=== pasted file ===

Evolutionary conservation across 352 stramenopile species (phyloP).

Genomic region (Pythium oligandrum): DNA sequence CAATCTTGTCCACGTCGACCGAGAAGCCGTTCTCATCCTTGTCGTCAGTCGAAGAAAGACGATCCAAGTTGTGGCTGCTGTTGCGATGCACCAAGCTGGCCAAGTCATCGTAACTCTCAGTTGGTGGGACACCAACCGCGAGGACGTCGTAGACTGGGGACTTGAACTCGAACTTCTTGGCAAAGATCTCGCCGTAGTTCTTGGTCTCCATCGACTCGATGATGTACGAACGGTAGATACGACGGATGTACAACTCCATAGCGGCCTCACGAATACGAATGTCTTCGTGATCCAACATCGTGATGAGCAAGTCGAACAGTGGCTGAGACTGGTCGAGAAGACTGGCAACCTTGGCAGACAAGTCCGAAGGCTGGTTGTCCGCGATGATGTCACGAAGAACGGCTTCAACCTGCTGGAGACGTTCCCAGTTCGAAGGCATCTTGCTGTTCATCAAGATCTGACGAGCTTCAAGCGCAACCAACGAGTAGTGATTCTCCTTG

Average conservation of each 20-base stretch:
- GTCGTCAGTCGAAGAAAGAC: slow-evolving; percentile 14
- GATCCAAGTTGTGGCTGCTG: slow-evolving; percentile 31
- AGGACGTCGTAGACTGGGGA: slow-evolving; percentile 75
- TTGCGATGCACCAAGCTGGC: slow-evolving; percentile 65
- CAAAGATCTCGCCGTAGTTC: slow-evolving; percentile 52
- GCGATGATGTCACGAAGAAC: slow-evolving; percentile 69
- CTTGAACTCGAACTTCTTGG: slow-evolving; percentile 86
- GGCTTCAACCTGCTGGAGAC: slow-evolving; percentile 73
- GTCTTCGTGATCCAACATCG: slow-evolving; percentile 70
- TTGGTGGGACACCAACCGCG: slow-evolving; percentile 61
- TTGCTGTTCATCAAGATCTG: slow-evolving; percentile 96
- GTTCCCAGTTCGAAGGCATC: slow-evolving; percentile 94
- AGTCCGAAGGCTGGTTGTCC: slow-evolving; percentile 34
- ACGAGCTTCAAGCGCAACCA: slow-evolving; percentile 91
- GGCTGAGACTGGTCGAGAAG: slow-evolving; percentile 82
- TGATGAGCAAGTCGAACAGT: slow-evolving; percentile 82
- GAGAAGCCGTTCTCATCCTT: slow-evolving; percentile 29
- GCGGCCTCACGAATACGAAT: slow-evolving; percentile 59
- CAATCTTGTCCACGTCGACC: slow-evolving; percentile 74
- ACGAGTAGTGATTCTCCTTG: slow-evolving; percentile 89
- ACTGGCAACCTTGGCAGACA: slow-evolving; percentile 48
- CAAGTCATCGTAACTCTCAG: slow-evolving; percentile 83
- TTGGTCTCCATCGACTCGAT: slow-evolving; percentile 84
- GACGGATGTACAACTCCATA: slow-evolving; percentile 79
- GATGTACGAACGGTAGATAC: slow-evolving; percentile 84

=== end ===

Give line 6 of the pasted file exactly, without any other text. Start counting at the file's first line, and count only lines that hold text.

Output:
- AGGACGTCGTAGACTGGGGA: slow-evolving; percentile 75